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Fox Chapel alumnus treks across country

O’HARA: To exercise his faith, Parker Snyder took the long road.

Snyder, 23, skipped his May 19 graduation from Purdue University to embark on a cross-country biking expedition to extol the injustice of child abuse.

The 3,800-mile trek was a statement of his faith, Snyder said, and was intended to raise awareness, not money.

“It was a statement to stand in solidarity with kids that suffer,” said Snyder, a resident of Powers Run Road and Fox Chapel Area High School alumnus. “It was about how we can advocate for kids and not just write a check.”

Snyder’s aim was to get people talking about the epidemic of child abuse, to inspire them to act as he was. His road trip was a culmination of college field work and a commitment inspired by a 1999 trip to Calcutta, India, which opened his eyes to the widespread afflictions suffered by children.

“I was 19 and thought it would be neat to travel out of the country,” he said of the college-sponsored scholar program in which 10 students were selected to work three weeks with the Sisters of Charity, an international ministry of women volunteers who work with abused and neglected children.

Calcutta, one of India’s major city’s and one of its most densely populated with an estimated 14 million people, is littered with squalid areas of dilapidated huts, mosquitoes and garbage dumps, he said. Overpopulation has led to a housing shortage, inadequate sanitation services, drinking water and medicine. Naked children roam some villages, malnourished and illiterate.

For Snyder, it was a complete reversal of life as he knew it in the affluent Fox Chapel area. The culture shock was unforgettable.

“You get there and you’re thrown into poverty. You have to deal with sickness and little food and you can’t close yourself off,” he said. “It was my first real encounter with the issue and I saw things that were unspeakable.

“Neglect is so far removed from our community. Often, the form of abuse here is spoiling kids with material items and not giving them love.”

Images of the mentally and physically abused children of India lingered with Snyder throughout his college career, where he majored in civil engineering. So too have the intangible side-effects. Humbled, Snyder said he now demands less in material possessions. The trip spurred his desire to speak loudly about his beliefs and to give a voice to those who have none.

“The women we worked with at the shelter were so compassionate, they give their lives to service,” he said. “They didn’t say anything about it, they just acted it out. That’s what I wanted the bike to do.”

Snyder now is writing a book to publicize the plight of child abuse. That he pedaled across country will only give the story a more colorful path.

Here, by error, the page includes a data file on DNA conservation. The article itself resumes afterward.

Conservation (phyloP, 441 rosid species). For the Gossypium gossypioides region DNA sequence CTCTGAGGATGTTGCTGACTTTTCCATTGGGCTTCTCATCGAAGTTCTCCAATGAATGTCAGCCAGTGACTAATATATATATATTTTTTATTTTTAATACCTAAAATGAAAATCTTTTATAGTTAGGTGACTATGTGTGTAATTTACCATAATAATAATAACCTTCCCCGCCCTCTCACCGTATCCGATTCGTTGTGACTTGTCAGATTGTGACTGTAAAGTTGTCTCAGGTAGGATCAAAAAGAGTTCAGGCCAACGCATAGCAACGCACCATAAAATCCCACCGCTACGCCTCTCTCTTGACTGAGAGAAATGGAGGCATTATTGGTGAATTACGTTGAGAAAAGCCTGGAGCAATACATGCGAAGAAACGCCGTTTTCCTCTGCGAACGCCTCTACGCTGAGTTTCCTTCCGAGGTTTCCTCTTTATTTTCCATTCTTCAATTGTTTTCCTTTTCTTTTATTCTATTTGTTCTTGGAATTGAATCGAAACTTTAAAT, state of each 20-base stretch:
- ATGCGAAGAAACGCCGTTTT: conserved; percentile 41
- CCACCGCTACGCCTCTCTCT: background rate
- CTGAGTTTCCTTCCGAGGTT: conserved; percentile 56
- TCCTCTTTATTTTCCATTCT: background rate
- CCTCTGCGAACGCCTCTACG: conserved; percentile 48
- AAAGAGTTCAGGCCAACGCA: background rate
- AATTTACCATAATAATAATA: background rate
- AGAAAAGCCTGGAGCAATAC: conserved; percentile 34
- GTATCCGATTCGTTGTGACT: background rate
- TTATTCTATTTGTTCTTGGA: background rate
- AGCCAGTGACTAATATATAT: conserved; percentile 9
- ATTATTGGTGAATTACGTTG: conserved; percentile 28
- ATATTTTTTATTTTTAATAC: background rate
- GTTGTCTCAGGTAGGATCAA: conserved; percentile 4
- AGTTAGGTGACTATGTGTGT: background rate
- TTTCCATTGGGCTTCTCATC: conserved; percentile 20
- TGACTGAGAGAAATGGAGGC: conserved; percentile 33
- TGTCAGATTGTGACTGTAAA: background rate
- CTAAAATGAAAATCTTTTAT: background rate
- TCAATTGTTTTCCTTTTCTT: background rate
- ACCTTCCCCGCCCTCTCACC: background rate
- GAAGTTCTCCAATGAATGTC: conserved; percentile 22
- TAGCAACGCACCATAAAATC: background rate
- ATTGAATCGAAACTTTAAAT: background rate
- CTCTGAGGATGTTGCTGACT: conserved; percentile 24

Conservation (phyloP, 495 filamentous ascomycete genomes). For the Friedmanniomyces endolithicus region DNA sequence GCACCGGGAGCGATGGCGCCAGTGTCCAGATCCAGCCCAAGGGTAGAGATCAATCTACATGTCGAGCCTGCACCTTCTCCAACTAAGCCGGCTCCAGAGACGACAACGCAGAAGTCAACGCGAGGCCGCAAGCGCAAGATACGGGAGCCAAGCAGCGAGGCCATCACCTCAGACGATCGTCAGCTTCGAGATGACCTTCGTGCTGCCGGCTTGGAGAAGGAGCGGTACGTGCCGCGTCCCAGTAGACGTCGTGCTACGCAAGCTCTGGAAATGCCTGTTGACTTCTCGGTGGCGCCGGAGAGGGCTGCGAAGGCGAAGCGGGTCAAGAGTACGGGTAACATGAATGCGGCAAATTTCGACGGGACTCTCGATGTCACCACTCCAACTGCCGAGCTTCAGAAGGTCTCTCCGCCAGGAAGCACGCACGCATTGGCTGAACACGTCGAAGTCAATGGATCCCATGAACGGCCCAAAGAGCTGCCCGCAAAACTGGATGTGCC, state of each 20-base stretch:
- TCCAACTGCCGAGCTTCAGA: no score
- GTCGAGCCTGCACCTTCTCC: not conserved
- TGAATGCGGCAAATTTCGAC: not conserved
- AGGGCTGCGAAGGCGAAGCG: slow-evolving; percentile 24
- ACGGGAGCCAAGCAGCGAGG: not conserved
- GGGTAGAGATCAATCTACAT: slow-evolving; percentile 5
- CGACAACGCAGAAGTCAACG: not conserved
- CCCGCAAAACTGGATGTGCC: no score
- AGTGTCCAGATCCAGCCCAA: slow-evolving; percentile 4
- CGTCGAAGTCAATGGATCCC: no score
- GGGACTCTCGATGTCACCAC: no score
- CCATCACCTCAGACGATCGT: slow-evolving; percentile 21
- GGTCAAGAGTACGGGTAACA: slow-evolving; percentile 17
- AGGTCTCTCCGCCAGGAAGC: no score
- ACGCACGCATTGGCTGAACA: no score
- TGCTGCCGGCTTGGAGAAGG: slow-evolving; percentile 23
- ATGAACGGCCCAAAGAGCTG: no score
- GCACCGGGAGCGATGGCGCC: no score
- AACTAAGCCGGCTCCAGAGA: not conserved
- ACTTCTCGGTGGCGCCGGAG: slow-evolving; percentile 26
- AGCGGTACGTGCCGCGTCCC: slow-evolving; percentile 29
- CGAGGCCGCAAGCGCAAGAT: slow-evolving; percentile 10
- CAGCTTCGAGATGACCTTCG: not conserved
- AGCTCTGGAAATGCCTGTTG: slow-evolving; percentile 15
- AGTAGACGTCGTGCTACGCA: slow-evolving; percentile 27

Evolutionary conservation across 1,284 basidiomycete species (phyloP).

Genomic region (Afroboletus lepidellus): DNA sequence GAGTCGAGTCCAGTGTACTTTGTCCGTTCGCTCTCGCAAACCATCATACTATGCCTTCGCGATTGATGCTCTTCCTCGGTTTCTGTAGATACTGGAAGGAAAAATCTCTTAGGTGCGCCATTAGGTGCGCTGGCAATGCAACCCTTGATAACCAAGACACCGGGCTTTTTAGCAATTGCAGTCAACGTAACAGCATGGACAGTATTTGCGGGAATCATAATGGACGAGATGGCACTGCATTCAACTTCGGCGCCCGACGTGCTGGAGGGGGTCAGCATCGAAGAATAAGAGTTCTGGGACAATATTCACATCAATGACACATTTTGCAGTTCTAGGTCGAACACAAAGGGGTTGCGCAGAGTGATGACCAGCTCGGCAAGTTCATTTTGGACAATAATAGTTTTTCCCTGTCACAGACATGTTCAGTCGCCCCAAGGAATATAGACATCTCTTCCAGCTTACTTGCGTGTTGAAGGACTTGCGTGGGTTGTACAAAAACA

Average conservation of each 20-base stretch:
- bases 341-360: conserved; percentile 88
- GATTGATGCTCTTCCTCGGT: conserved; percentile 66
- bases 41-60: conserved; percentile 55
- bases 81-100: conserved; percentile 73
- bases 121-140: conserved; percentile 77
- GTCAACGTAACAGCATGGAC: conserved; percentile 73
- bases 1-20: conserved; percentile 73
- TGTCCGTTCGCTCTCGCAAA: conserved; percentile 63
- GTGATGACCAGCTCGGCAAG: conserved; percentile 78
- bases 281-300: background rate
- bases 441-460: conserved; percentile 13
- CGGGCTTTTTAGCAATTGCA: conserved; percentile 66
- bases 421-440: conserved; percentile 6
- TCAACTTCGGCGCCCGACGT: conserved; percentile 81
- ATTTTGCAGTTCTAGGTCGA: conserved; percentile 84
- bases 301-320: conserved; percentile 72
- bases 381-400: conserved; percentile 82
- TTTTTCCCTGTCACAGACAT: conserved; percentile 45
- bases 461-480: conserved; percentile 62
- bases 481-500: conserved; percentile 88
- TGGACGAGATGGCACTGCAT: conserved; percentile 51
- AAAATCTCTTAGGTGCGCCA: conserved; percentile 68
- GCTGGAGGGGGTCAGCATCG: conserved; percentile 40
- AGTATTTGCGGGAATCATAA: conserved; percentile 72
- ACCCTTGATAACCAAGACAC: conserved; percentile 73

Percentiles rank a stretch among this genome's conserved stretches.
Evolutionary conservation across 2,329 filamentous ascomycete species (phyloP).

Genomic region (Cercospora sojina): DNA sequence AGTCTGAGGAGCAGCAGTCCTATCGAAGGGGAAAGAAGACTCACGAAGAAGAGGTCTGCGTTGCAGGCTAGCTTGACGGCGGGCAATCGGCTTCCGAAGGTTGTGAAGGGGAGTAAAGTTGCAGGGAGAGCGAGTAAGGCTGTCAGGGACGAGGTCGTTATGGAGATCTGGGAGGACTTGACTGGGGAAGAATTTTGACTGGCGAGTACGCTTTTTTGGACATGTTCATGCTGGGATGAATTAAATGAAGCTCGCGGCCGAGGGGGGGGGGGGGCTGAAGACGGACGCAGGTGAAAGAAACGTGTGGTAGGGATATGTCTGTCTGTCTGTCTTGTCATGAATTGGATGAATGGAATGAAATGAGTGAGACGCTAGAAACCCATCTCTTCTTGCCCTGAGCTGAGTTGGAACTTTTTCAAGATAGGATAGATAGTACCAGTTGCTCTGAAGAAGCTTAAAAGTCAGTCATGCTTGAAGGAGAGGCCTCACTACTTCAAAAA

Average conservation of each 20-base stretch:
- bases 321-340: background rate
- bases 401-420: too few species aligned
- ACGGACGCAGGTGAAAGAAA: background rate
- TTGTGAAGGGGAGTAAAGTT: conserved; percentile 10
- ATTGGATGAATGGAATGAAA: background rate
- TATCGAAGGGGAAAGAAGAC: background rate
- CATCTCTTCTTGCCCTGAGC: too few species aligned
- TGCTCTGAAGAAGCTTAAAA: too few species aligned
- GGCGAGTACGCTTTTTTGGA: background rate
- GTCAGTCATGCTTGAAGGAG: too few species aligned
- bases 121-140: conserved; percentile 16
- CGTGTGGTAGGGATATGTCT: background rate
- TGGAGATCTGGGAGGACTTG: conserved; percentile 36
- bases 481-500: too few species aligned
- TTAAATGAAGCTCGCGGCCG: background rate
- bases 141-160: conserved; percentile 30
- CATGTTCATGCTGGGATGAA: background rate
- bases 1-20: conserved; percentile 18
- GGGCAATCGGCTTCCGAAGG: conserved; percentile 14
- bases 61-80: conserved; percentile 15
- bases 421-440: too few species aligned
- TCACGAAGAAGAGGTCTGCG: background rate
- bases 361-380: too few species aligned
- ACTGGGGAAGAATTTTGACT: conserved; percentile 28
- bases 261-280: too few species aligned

“The story I want to tell is not about me. It’s about the kids and the abuse and what we can do,” he said. “The bike ride gives that a voice.”

Snyder made his way, with two friends, from New Hampshire to California on a relatively small budget. He won $2,000 in an essay competition which funded his road trip and spent 65 days without having to spend money thanks to the favorable buzz his trip generated. In addition to a nationwide community of cyclists who were willing to house the trio, Snyder said much of the support was lent by strangers who took an interest in the good-will mission.

“One in three nights we stayed in the house of someone we didn’t know,” he said. “They would put us up and then call ahead to their cousin’s house 65 miles away and we’d stay there. People reach out to you.”

Snyder never solicited money from the people he met. Still, some felt compelled to donate and the trip raised about $1,500. With that, he made a fitting purchase. For children he met at a Covenant House shelter in Missouri, he bought two bicycles.

“That’s why I was riding,” he said. “To see what we can do to make their lives better.”

The balance of the money was spent to upgrade a basketball court for a children’s shelter in Oakland, Calif..

Snyder recently relocated to Georgia to begin a career in engineering. His ministry work will continue part-time, he said.

“When we get invested in other people’s lives, it’s mutually enriching,” he said. “There are a lot of people who would have written a check to support my trip, but when it becomes more than fund-raising, then you are advocating. To give your energy, to engage in dialogue, then you are making change.”

Additional Information:

Details

To follow Snyder’s journey, log onto his Web site .


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